Born To Be This Way…

Filed under :Exercise, Health promoting, Run Club

Humans were born to be physically active.  Biologists today suggest that the human species is an endurance predator.  Hundreds of thousands of years ago we were in constant motion, since then our genes didn’t change much but our lifestyle did.  Bernd Heinrich, is a biologist and an author of the book “What Animals Can Teach Us about Running and Life,” described how our human ancestors were hunting antelopes by driving them to exhaustion.  Although, antelopes may seem as very fast animals, they are sprinters; while our metabolism allows us to keep going (therefore, we are capable of completing very long runs).

Nowadays, we do not have to hunt or run away for our safety.  This lack of activity is disrupting to our biology – physically and mentally.  We have to activate our endurance metabolism to keep our bodies and brain in optimum.  This doesn’t mean that you have to run 10 miles a day, this simply means that you should start moving, walking, jogging, or doing any physical activity that you enjoy (varying in intensity on different days of the week).

There are many misconceptions about running or doing vigorous physical activity (70-90% of your HR). The main one is – cause of injuries (especially joint or knee injuries).  The reality is that injury doesn’t always have to do with: intensity, duration, or frequency.  Injury just happens.  It’s possible to try to prevent it with appropriate measures and reduce its severity.  Overuse injuries are the most common ones and can be prevented by allowing sufficient recovery time between workout periods.  In reality, your body gets stronger with exercise.  Your bones, muscles and joints become more resistant to injury with more physical activity.  Your knees are not like car tires that run out at a certain point; they are capable of repairing and building on new tissue to become ever stronger.  Think about it this way; you can see your muscles get toned and become stronger with exercise.  You can’t see your bones or joins, or the chemical processes in your brain, but as your muscles tone up, all of these other part of your body do so as well.  When you are being physically active, your whole body participates in the positive changing process.

We may be born to run, but we are also programmed to take advantage of plentiful periods and conserve energy.  Food is usually not far from hand, about several steps to the fridge.  Therefore it is important to make an extra step to incorporate some physical activity into our lifestyles.  Making goals, workout schedules, signing up for group fitness or various races is a great way to stay committed!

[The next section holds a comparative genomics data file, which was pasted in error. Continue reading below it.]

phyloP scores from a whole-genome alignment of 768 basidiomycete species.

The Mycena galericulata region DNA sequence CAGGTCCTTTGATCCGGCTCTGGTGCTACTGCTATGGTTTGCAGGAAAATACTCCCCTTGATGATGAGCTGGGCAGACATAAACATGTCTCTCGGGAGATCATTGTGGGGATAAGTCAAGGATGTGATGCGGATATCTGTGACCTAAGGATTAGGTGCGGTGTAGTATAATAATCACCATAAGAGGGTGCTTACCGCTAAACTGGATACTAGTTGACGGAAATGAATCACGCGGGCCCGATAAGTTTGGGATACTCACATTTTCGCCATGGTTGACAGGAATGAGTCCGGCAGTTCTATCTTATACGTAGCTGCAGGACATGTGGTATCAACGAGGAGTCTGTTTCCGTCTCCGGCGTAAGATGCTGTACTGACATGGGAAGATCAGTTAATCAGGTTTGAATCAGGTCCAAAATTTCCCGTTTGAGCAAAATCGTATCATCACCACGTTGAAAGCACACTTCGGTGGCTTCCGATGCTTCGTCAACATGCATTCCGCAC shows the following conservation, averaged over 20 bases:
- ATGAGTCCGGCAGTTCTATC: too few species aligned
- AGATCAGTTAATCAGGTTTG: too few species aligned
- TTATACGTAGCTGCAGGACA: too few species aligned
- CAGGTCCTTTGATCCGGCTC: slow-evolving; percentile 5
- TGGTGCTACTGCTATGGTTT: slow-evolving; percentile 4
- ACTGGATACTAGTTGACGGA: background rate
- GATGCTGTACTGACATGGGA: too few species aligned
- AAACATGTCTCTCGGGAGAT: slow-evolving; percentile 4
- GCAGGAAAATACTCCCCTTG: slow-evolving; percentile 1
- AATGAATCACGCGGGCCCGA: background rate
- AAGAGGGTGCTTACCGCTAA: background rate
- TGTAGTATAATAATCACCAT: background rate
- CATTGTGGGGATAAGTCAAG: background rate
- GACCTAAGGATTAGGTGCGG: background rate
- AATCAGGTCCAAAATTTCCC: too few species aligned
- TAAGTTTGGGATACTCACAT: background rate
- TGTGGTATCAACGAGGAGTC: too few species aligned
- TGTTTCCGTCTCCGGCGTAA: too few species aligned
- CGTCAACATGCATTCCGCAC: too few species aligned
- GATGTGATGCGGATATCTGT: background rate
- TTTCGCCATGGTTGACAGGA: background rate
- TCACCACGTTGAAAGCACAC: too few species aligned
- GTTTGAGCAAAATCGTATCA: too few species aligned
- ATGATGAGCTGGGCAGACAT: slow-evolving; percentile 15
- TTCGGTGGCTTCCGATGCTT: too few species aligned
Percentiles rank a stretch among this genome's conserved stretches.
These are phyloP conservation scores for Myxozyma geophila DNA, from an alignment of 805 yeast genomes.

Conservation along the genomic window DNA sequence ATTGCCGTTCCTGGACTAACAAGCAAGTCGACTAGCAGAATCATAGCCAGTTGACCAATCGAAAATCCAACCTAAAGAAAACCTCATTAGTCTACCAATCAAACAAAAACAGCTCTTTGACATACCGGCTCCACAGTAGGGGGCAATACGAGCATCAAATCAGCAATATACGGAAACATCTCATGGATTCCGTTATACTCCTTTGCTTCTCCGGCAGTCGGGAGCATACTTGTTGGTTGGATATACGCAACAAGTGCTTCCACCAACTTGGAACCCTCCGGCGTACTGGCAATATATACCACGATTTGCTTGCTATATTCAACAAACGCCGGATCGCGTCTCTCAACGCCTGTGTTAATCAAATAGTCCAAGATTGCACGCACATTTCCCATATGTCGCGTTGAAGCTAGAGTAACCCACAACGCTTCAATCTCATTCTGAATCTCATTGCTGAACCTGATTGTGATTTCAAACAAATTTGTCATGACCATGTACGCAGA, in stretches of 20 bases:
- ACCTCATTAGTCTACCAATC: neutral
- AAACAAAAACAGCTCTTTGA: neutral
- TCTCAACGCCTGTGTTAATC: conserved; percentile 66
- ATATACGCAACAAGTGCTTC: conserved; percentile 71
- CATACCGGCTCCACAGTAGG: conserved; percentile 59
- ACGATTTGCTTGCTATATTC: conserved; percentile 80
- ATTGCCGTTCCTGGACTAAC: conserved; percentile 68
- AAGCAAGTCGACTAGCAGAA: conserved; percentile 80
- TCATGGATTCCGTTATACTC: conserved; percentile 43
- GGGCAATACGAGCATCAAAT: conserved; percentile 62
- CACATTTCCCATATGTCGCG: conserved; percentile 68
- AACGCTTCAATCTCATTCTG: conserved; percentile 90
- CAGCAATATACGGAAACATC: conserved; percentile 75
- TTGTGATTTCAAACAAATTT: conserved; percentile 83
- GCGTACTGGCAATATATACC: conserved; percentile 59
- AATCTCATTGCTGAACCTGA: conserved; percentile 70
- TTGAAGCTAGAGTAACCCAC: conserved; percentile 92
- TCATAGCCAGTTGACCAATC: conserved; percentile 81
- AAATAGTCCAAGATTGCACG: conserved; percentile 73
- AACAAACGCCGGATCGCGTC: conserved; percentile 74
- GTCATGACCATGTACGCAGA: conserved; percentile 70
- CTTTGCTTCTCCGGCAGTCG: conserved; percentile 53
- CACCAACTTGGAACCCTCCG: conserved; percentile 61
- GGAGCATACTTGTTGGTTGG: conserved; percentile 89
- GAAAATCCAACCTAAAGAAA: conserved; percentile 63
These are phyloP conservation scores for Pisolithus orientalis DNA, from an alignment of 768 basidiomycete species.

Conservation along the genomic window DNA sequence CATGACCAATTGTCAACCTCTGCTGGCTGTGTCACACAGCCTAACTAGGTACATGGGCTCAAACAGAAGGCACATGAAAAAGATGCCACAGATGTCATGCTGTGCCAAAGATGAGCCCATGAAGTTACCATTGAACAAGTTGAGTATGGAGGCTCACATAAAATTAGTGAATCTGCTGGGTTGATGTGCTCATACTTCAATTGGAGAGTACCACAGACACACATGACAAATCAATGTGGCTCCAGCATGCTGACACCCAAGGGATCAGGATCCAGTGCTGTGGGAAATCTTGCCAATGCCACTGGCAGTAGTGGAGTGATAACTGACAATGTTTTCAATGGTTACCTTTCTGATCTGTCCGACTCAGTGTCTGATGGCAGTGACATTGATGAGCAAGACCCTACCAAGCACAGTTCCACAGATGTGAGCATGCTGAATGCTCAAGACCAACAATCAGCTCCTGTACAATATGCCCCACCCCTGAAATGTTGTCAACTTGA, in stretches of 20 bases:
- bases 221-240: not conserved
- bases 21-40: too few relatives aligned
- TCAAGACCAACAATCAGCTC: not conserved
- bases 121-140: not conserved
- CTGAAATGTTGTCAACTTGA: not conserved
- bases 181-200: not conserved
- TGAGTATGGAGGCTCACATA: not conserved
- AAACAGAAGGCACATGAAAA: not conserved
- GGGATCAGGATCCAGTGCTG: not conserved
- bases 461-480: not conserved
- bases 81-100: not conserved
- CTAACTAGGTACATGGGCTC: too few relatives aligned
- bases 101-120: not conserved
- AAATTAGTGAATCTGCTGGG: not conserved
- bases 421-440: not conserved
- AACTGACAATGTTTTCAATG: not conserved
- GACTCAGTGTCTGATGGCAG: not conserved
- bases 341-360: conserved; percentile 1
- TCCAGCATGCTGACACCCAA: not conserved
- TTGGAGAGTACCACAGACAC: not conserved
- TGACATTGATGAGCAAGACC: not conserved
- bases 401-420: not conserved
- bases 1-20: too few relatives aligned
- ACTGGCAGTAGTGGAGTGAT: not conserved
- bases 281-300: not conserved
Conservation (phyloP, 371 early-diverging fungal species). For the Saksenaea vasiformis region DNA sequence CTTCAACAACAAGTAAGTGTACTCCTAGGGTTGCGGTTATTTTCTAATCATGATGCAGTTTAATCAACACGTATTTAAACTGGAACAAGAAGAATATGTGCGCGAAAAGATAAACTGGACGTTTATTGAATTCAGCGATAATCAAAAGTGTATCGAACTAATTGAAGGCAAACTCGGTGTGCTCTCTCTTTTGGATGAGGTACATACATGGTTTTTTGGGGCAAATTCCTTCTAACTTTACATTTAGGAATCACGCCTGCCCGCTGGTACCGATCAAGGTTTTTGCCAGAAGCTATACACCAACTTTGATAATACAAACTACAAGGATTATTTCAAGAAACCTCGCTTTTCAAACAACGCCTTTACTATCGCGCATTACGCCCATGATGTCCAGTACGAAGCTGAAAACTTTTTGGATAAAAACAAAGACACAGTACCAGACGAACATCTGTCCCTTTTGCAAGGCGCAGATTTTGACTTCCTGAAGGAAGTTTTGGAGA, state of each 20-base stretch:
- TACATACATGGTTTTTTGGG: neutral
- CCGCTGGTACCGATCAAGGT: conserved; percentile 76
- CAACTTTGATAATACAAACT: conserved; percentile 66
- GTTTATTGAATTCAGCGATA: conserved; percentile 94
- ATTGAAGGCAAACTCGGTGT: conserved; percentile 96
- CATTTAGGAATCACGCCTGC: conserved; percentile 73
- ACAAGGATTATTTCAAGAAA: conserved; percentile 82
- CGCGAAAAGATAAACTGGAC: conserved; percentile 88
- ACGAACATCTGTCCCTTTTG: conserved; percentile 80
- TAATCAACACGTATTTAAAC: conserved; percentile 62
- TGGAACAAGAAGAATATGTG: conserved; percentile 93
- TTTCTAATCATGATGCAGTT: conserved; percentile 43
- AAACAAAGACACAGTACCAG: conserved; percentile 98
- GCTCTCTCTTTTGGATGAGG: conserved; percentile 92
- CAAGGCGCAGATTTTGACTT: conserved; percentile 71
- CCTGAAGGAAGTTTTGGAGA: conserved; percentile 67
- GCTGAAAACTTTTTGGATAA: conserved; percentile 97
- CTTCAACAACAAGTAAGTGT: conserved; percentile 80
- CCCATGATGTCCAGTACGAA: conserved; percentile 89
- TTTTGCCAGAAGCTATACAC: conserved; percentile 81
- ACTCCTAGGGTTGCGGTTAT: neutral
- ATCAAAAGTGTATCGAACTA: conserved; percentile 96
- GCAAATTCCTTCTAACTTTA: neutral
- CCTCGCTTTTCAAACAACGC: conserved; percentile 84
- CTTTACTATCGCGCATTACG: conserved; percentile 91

You were born to be physically active, push yourself, and see how much you are capable of!

 

 


Targeting This, Toning That…

Filed under :Exercise, Health promoting

The reality is that most people are not satisfied with their physical appearance, mostly due to weight issues.  Overall body fat or especially local fat distribution is typically the main concern.

When consulting with nutrition or fitness specialists, people ask how to reduce the amount of fat in a certain area/part of their body.  For example, an overweight woman might ask how she can get her arms firmer with more muscle definition/tone, or a man asking how to get rid of the “beer belly”.  These kinds of people usually assume (or prefer to assume for the sake of ease) that activating the specific muscle under the adipose tissue (fat) will decrease the amount of fat in the desired area. People often will work out a certain part of their body with the intention of decreasing the amount of fat in the area (bicep curls to decrease arm fat or crunches to decrease belly fat).  This is a very big mistake that so many make, which leads to frustration and basically no results.

A human body has a certain amount of fat cells.  When fat is stored in these cells the body decides where to store it as well as where to dispose of it (fat loss).  This fat distribution is affected by factors such as age, genetics, and gender (hormones). It is basically impossible (or at least very tough) to target the loss of adipose tissue in a desired area.  When the body is losing fat, the fat is basically removed uniformly throughout the body.  Usually, the toughest part to get rid of that fat will be the abdominal area (It’s most practical to carry fat in that area; due to human anatomy, it is the center of the body).

Therefore, if you want to lower the amount of fat in a certain part of your body, you will have to make a caloric deficit as well as increase in energy expenditure (physical activity).  Cardiovascular activity lasting about 60 minutes, about 5 times a week is best.  Your body will dictate where you will lose the fat (usually uniformly).

When you do not have excess fat weight on your body, you may use the basic principles of strength/weight training to target a specific muscle group in your body or tone certain areas.  Specificity is basically the main principle you would want to apply in this situation; in which you apply or perform exercises that target the desired outcome or perform particular movements to train for a certain sport or athletic event.  For example, for hockey players – targeting the inner and outer thighs is best, basketball players – should target the shoulders, etc.

It’s important to remember that there is no easy way out when it comes to your physical appearance and health.  To feel your best you should: aspire to live a healthy lifestyle, eat right, and exercise at least 30 minutes a day preferably all days of the week.  When you rich the healthy body fat, you may start working on specific areas of the body for toning and muscle definition.